Composition over inheritance (and Kotlin)

Composition over inheritance (and Kotlin)
Composition over inheritance is the principle that classes should achieve polymorphic behavior and code reuse by their composition (by containing instances of other classes that implement the desired functionality) rather than inheritance from a base or parent class.

- Wikipedia

In computer science classes you get to learn a ton about inheritance. You study the different programming languages and how they implement inheritance (or multiple inheritance) in the name of polymorphism.

A simple inheritance example is having a base/parent class that many more classes are extending, potentially for more than one level:

open class Parent {
    fun parentFunctionality() {}
}

open class Child(): Parent() {
    fun childFunctionality() {}
}

class Grandchild constructor() : Child() {
    fun grandchildFunctionality() {}
}

An instance of Grandchild will be able to use childFunctionality() and parentFunctionality()

But in real-world software engineering, inheritance is not that desirable. There's even a software engineering principle against inheritance!

The example above would look like this using composition:

open class Parent {
    fun parentFunctionality() {}
}

open class Child() {
    private val parent = Parent()
    
    fun parentFunctionality() { parent.parentFunctionality() }
    fun childFunctionality() {}
}

class Grandchild  {
    private val parent = Parent()
    private val child = Child()

    fun parentFunctionality() { parent.parentFunctionality() }
    fun childFunctionality() { child.childFunctionality() }
    fun grandchildFunctionality() {}
}

But why follow this pattern when it's more verbose? And when should someone prefer composition over inheritance? Should we avoid it at all times?

There are plenty of advantages for going with composition:

  • Testability: You just swipe the real implementation with the fake one. Especially convenient with a dependency injection framework.
  • Maintainability: Multilevel inheritance can make the code hard to read and comprehend, especially for people unfamiliar with the codebase. Composition is simpler, but maybe a bit more verbose.

Kotlin provides some feature to make composition easier:

  • Objects: Essentially they are singleton values defined with their own keyword. The first time they are used an instance will be created and all the following invocations will use the same (single) instance. Especially useful if you do not use a dependency injection framework and you need singleton instances around your app.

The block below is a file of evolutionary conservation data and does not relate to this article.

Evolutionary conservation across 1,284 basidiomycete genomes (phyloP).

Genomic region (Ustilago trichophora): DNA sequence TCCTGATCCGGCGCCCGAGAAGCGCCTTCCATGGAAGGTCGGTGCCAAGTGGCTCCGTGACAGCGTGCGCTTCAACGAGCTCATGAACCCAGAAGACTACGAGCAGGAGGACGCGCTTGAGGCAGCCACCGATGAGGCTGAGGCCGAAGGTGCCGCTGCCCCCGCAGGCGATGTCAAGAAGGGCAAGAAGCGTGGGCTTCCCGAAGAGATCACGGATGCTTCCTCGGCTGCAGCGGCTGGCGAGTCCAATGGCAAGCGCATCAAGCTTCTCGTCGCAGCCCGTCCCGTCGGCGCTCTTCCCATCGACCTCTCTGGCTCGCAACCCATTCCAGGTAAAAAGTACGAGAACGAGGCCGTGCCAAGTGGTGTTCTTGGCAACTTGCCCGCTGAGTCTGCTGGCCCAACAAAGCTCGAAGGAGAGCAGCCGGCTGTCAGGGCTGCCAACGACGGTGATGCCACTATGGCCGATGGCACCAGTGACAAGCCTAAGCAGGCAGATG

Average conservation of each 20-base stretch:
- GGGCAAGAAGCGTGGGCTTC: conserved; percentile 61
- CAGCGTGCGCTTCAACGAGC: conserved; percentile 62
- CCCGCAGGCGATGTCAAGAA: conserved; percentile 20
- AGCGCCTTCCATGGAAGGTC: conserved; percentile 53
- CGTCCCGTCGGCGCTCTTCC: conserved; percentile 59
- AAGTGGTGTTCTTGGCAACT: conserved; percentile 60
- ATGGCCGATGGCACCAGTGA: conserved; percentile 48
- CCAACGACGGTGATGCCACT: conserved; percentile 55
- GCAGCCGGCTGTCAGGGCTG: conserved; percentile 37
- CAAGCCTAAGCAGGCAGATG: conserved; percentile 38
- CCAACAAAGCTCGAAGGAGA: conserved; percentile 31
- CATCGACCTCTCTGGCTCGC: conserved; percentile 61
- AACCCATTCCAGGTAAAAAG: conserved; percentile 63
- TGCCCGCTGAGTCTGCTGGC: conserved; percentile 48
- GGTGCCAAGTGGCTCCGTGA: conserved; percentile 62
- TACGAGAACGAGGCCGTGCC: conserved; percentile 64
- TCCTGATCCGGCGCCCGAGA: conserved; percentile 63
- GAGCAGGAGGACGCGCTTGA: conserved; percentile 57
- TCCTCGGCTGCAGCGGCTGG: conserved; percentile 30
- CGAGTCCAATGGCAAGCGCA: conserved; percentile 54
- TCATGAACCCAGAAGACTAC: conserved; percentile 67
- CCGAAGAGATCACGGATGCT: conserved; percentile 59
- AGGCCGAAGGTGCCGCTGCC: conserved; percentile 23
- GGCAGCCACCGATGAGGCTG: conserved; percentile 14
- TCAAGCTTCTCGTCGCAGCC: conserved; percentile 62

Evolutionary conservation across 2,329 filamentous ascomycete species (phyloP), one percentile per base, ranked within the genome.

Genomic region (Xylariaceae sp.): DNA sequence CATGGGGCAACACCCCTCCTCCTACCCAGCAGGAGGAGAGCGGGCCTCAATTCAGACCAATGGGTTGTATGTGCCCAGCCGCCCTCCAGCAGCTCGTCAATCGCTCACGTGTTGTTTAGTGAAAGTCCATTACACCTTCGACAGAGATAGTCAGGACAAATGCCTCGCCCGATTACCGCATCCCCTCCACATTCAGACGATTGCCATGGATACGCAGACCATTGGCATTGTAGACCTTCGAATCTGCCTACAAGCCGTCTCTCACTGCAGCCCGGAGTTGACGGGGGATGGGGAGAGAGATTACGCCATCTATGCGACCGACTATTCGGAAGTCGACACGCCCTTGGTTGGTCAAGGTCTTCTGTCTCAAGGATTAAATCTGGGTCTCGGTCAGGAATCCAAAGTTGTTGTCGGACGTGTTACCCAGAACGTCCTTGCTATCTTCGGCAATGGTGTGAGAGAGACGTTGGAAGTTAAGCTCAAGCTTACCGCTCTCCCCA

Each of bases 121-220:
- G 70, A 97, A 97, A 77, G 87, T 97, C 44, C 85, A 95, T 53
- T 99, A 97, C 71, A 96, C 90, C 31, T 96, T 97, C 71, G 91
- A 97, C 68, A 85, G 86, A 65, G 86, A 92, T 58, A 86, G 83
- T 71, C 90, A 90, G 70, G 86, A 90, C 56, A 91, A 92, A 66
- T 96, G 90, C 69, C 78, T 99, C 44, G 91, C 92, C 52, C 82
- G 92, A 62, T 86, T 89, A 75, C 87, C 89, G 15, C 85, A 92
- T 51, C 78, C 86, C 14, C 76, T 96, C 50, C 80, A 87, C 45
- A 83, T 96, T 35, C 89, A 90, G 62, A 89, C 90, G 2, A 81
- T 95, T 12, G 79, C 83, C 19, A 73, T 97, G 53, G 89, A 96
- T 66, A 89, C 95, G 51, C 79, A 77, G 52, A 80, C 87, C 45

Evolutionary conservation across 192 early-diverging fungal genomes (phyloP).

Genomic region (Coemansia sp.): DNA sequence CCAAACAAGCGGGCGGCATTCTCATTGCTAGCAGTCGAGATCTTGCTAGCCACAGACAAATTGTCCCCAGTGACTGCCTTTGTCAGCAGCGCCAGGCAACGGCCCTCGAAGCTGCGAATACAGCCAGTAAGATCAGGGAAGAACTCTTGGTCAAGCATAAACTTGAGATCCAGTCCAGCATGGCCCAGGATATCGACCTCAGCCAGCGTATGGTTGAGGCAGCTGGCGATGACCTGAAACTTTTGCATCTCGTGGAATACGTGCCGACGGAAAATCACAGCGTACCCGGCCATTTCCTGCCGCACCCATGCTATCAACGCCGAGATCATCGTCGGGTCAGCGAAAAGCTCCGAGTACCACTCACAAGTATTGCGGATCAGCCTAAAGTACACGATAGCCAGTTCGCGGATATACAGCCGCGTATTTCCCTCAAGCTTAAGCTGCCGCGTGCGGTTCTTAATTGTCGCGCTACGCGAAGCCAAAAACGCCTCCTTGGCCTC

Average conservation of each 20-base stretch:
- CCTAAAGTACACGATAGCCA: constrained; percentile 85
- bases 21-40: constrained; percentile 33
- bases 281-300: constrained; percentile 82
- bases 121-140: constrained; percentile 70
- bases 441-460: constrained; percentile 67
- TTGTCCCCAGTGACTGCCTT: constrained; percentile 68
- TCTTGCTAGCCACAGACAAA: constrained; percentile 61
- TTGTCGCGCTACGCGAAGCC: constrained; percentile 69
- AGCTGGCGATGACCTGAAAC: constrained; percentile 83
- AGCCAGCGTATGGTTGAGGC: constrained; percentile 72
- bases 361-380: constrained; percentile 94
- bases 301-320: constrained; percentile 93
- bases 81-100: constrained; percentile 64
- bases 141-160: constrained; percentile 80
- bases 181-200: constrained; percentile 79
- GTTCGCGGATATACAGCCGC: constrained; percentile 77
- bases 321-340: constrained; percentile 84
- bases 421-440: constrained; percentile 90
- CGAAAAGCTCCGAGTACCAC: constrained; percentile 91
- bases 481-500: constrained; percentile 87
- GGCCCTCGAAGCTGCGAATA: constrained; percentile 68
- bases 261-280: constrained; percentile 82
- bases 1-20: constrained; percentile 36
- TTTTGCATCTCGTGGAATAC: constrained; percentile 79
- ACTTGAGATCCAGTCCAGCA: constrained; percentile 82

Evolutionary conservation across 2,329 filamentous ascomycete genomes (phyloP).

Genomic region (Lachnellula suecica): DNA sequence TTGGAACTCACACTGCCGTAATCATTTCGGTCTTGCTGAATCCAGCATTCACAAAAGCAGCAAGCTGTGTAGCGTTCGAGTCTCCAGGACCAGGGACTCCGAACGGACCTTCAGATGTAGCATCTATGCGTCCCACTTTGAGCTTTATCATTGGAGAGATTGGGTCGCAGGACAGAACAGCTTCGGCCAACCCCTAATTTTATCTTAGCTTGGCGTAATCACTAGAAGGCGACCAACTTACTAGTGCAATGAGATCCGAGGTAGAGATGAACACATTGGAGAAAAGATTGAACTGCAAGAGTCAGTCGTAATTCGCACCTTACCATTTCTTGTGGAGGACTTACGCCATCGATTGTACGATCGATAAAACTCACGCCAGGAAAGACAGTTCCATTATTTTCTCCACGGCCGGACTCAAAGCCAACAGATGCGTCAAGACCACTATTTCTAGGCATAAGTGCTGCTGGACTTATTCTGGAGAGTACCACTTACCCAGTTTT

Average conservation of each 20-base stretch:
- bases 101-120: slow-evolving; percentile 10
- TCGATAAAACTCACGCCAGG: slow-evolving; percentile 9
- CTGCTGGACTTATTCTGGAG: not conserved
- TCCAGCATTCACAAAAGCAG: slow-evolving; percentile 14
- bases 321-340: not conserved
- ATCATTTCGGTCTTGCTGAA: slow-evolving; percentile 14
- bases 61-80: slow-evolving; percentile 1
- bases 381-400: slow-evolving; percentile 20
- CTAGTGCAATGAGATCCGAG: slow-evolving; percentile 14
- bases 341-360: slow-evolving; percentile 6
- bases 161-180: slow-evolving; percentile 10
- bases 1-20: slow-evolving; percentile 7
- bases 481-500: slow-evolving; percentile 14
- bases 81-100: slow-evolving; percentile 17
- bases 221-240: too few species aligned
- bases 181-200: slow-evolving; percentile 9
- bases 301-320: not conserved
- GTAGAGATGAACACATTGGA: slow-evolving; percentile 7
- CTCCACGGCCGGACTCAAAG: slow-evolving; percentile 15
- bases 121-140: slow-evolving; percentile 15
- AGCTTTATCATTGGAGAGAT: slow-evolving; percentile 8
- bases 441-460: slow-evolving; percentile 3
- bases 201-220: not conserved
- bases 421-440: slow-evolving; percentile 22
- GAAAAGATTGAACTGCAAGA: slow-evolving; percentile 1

object Parent {
    fun parentFunctionality() {}
}

object Child {
    private val parent = Parent
  
	[...]
	fun childFunctionality() {}
}

object Grandchild  {
    private val parent = Parent
    private val child = Child 
    
	[...]
	fun grandchildFunctionality() {}
}
  • Lazy: Useful if you want an instance only the first time a property is used. All the following invocations will use the instance that was created the first time.
open class Parent {
    fun parentFunctionality() {}
}

open class Child() {
    val parent by lazy { Parent() }

	[...]
    fun childFunctionality() {}
}

class Grandchild {
    val parent by lazy { Parent() }
    val child by lazy { Child() }

	[...]
    fun grandchildFunctionality() {}
}
  • Extension methods: Not exactly composition, but can be used in the place of inheritance. This is for "virtually" extending a class, even if it's not allowed (e.g. Android system classes).
class SystemClass {
	[...]
}

fun SystemClass.newFunctionality() {}

SystemClass().newFunctionality()

Still, I think there are cases that inheritance should be used instead of composition:

  • If you only need 1 level of inheritance, it's easier (and more readable) than composition. When you need more levels, maybe you should switch to composition.
  • When you need to implement an interface, you have to use inheritance. The rule that you should try is to implement "interface inheritance", rather the "functional inheritance". Try to "inherit" functionality using composition.

Happy coding with more readable code! (what "readable" means is a discussion for another post :)

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